It probably comes as no surprise to anyone that the FT has reported this morning that UK companies are failing to take their climate change reporting obligations seriously. As they note:
Fewer than 50 UK public companies are comprehensively reporting on climate risks and setting targets in line with the Task Force on Climate-related Financial Disclosures (TCFD), despite investor pressure and government plans to make the global framework mandatory.
As they added:
About 68 FTSE 100 businesses made at least a reference to the TCFD, but mid-cap and smaller companies were far less likely to mention the framework.
This is wholly consistent with the TCFD findings for 2020 globally, where they indicate that less than one in 15 companies report on the resilience of their climate change strategy and also note that:
Companies’ disclosure of the potential financial impact of climate change on their businesses and strategies remains low.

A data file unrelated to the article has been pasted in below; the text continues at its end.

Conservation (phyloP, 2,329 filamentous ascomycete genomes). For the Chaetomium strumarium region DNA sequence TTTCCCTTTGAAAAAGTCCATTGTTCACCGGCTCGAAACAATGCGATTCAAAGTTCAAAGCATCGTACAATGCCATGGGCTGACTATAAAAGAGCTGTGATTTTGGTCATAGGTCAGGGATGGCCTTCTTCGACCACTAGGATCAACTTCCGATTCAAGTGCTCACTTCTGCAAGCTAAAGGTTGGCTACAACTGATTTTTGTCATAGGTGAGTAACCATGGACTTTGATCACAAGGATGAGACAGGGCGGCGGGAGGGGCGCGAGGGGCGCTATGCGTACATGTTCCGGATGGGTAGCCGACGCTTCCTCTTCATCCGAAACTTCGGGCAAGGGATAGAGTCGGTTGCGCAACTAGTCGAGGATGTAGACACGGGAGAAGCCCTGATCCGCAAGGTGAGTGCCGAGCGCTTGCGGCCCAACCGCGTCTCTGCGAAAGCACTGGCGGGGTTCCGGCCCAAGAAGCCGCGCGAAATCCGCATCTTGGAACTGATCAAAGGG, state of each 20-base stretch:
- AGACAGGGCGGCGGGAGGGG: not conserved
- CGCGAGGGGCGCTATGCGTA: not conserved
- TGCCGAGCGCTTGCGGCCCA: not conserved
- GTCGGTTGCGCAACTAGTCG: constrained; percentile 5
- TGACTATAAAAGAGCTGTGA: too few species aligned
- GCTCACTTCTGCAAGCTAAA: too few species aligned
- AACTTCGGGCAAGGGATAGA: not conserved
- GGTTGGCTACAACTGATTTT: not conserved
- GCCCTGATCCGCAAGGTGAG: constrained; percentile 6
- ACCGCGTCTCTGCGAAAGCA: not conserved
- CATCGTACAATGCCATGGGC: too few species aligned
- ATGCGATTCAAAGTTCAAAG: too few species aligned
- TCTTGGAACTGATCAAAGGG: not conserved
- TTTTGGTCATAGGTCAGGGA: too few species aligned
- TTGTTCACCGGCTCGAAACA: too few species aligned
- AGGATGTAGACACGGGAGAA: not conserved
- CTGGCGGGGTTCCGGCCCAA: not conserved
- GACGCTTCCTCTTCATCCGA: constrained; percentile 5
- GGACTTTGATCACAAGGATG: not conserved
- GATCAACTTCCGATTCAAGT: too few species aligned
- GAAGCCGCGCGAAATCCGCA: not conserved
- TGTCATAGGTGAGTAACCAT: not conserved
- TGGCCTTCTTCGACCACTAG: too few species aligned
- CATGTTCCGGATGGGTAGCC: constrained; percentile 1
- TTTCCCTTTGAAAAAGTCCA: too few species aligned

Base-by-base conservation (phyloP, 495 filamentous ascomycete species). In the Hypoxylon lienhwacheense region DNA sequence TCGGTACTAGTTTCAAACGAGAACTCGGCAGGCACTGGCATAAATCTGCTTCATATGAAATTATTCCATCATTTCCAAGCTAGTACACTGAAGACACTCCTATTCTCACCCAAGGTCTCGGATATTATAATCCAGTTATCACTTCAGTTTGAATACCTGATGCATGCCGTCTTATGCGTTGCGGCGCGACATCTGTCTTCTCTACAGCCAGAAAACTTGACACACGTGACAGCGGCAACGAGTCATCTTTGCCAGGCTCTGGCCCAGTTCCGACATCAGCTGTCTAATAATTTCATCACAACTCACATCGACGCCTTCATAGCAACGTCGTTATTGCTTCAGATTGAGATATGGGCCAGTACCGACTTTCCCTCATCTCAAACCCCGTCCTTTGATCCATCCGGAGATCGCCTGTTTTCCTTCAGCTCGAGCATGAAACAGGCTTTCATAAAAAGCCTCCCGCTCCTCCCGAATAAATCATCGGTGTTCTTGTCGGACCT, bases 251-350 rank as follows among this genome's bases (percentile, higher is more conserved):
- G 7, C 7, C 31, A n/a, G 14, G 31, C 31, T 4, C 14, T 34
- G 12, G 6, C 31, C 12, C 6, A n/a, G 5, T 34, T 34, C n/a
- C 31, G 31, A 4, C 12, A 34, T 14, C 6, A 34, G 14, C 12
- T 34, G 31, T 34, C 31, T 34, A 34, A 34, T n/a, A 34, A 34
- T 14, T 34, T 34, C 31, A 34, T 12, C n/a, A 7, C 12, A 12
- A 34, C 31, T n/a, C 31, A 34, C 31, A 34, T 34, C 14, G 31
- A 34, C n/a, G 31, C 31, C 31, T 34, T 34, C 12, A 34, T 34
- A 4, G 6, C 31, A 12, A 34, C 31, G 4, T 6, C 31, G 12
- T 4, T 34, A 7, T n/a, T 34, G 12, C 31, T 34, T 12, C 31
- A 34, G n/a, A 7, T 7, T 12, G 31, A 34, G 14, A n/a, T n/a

The reasons should be obvious. Climate change poses an existential threat to many businesses, and so in turn they pose an existential threat to us. They do not want to talk about it as a result, and will continue to ignore the TCFD requirements whilst they are voluntary, and will address the issue perfunctorily if they become a legal requirement.
This will be an option available to them because the proposed International Financial Reporting Standards on this issue will treat the issue as being non-financial reporting, and so will permit them to treat the issue as peripheral.
The last thing that this issue can be considered as is peripheral. It is at the core of our future well being. Making this disclosure mandatory and on the balance sheet will continue to be a part of my work. Sustainable cost accounting is the only viable alternative that outs the cost on the balance sheet at present. This has to happen. And the work has to be audited as well - which it is not clear that anything proposed by the IFRS will be.